It’s happened before with music albums, where releasing work openly online did not hurt actual sales of the product. The authors of Machine of Death clearly get this. They explain why the science fiction anthology of stories about people who know the manner by which they die (but have no idea when), has been made available online under CC BY-NC-ND:
Why are we doing this? Aren’t we worried about hurting our book sales?
In a word: no. You have proven time and again that you are willing to pay for content that you find valuable. You have shown that you are driven to share material that you fall in love with. And we are committed to ensuring that you can experience our work whether you can afford to buy a book or not; whether you live in a country that Amazon ships to or not; whether you have space in your life for a stack of paper or not.
Please, download, read, share and enjoy!
In addition, some of the individual stories are released under the CC BY-NC-SA license, which allows you to translate and adapt the work as long as you abide by the noncommercial condition and release the derivative under the same license. Podcasts are also being created for all the stories, with three stories up so far.
As of right now, Machine of Death is the #1 bestselling science fiction anthology on Amazon, and has also made their Best Books of 2010 list. For more information, see Boing Boing and the Machine of Death website.3 Comments »
In January, the Student PIRGs launched the Make Textbooks Affordable campaign “to encourage faculty to adopt open educational resources in their classrooms” in the form of open textbooks and other classroom materials. Read ccLearn’s post on it from January.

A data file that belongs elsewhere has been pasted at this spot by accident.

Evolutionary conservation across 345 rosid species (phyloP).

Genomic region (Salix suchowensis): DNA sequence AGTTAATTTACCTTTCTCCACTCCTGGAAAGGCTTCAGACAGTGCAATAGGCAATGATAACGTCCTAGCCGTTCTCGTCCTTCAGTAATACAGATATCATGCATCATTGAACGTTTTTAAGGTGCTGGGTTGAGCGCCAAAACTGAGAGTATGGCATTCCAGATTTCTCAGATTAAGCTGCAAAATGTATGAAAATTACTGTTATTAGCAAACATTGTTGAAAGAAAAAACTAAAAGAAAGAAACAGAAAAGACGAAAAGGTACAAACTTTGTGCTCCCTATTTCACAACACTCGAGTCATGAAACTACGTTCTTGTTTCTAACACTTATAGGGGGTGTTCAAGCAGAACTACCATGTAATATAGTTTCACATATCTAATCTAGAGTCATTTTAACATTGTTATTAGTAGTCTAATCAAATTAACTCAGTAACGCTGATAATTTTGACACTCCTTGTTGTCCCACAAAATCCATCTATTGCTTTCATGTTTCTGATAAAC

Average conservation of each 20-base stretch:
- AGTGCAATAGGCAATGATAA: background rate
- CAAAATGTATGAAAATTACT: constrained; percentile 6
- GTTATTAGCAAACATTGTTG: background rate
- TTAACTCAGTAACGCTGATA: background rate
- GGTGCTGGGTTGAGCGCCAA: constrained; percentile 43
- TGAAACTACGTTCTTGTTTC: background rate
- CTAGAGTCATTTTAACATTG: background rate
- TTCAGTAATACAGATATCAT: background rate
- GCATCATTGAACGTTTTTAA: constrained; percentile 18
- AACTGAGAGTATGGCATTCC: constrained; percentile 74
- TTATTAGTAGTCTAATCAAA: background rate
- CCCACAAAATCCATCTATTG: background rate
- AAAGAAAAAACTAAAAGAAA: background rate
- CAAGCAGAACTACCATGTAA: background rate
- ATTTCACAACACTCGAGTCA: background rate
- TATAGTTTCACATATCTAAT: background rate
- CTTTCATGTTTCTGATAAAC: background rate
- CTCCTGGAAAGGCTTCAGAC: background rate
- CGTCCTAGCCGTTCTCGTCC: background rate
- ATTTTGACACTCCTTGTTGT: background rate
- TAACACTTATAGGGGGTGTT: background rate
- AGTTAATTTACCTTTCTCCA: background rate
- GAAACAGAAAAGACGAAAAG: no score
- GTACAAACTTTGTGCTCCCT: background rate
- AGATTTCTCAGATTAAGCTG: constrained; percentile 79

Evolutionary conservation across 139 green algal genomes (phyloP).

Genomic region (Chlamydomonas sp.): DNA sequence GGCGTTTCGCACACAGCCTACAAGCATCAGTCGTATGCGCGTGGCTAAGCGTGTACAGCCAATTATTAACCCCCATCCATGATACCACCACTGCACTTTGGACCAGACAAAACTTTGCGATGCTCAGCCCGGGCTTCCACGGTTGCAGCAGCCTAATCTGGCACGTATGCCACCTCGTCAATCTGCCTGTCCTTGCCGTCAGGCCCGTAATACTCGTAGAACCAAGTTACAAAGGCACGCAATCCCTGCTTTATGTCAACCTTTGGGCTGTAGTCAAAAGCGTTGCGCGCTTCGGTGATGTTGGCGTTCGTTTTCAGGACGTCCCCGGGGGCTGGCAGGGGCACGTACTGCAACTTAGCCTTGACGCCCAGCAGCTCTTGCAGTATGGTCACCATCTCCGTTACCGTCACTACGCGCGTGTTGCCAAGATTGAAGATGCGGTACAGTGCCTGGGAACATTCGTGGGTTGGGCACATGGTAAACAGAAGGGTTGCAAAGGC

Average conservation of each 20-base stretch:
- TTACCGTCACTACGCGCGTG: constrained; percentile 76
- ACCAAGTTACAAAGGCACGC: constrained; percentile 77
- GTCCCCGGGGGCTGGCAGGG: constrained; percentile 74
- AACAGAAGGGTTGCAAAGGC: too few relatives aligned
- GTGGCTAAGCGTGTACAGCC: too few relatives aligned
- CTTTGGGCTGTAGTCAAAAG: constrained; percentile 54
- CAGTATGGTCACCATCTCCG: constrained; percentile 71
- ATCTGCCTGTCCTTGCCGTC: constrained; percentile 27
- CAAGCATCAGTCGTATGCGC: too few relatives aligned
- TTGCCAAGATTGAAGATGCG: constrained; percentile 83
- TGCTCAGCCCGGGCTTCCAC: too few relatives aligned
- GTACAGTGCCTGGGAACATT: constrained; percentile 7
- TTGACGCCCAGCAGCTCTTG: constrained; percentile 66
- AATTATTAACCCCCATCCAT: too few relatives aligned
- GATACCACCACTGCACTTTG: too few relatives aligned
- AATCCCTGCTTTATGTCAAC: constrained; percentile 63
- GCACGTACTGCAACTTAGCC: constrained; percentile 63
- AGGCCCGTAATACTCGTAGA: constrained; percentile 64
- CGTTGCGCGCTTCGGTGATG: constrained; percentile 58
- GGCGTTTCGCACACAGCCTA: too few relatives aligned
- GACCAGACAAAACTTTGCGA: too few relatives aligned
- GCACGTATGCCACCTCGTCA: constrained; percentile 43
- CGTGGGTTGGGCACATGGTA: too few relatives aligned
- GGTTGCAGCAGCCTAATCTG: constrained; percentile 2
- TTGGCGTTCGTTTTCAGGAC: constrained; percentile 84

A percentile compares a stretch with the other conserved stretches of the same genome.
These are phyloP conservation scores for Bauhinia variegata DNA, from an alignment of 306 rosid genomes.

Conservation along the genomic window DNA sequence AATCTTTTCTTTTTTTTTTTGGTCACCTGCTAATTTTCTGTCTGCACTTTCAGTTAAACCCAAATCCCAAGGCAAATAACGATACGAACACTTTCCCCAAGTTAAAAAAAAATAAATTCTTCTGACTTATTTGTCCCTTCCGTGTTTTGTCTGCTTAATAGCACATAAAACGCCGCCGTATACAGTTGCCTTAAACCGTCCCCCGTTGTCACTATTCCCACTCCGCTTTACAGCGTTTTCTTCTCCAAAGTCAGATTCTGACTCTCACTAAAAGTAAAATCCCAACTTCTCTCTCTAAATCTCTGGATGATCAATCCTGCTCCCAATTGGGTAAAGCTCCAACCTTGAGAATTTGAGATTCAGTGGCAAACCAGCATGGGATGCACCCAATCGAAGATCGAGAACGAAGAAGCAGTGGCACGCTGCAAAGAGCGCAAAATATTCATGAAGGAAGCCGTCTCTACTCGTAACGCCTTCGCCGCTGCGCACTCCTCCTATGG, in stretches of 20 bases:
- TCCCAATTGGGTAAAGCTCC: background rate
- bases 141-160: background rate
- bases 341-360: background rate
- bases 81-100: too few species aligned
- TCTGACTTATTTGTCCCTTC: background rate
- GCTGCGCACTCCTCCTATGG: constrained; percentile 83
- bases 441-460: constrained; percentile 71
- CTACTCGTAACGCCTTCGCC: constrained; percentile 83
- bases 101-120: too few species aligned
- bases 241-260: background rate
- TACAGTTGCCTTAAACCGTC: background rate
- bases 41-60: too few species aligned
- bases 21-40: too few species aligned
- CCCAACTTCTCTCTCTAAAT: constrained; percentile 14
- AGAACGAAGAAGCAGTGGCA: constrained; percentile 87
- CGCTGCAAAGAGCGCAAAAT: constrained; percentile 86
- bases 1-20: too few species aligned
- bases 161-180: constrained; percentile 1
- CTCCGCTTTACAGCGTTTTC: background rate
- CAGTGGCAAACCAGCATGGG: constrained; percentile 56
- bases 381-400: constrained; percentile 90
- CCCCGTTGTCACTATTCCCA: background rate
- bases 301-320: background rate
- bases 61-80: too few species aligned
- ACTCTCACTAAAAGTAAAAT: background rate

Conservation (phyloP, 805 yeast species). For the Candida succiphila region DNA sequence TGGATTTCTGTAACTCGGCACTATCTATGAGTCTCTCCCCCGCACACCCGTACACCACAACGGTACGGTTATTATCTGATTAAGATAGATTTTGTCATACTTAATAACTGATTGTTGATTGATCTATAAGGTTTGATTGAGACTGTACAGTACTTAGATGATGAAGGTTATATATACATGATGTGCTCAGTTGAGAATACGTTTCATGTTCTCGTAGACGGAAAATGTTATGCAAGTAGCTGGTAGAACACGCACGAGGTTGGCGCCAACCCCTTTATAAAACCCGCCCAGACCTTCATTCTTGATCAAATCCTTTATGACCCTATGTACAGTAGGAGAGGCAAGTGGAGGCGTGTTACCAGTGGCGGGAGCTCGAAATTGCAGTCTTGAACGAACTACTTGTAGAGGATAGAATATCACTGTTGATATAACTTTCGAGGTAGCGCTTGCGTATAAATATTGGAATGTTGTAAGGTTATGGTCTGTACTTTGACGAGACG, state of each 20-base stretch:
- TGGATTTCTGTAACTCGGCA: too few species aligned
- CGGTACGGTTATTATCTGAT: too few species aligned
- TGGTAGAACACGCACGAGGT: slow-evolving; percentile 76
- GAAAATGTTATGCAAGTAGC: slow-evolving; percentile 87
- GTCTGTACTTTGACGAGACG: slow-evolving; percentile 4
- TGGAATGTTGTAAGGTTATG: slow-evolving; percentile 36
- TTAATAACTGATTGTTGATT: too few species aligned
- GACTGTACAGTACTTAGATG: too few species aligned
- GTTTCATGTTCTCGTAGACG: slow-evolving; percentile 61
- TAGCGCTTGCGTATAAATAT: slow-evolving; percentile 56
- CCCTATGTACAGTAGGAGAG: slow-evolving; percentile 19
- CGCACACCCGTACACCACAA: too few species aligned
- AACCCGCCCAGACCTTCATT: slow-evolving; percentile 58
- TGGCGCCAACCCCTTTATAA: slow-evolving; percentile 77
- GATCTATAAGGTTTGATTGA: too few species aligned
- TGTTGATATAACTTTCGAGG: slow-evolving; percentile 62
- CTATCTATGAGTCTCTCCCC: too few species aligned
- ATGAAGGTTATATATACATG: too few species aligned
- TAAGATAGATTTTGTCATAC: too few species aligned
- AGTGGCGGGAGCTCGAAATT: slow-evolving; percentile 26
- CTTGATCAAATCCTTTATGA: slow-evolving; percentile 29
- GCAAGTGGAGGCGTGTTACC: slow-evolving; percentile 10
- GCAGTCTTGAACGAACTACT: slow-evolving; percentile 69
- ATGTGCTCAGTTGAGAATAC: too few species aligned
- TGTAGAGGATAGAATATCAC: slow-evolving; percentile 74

Recently, the Student PIRGs released their findings after examining digital textbooks and surveying 500 students in the following report: “Course Correction: How Digital Textbooks are Off Track and How to Set Them Straight“. Nicole Allen, the campaign’s director, writes:
“I think this report helps draw a brighter line between the good and bad of digital textbooks. I think open textbooks too often get lumped into the overarching category of digital books, which does not do them justice as a solution. We hope it will help refocus all of the momentum for digital textbooks toward the right kind of digital textbooks – open.”
The report highlights the defects of e-books offered currently by commercial publishers. (See the LA Times and The Wired Campus articles.) In addition to being expensive, they are accessible by students for only a limited time and cost a great deal for those who would like to print them. Open textbooks, on the other hand, are free and downloadable, giving students access to their own copy forever in addition to the abilities to reuse, remix or repurpose them under the terms of an open license.Comments Off
One of my must-read blogs on technology and education, ZaidLearn has been rating various learning tools since July of last year. The blog was started by e-Learning Manager for INCEIF, Zaid Alsagoff, who has done research in the areas of “educational gaming, role-play simulation, virtual classrooms, learning (content) management systems, e-learning standards” and “instructional design and courseware development.”
Recently, OpenEducation.net alerted me to Zaid’s first e-book, “69 Learning Adventures in 6 Galaxies,” which compiles and examines the various “learning nuggets” that have been posted on ZaidLearn for the past year. The 267 page book contains a wealth of information regarding the internet and education, espousing some interesting theories like George Siemen’s Connectivism and lines of thought from famous persons like Albert Einstein and Henry Ford.Comments Off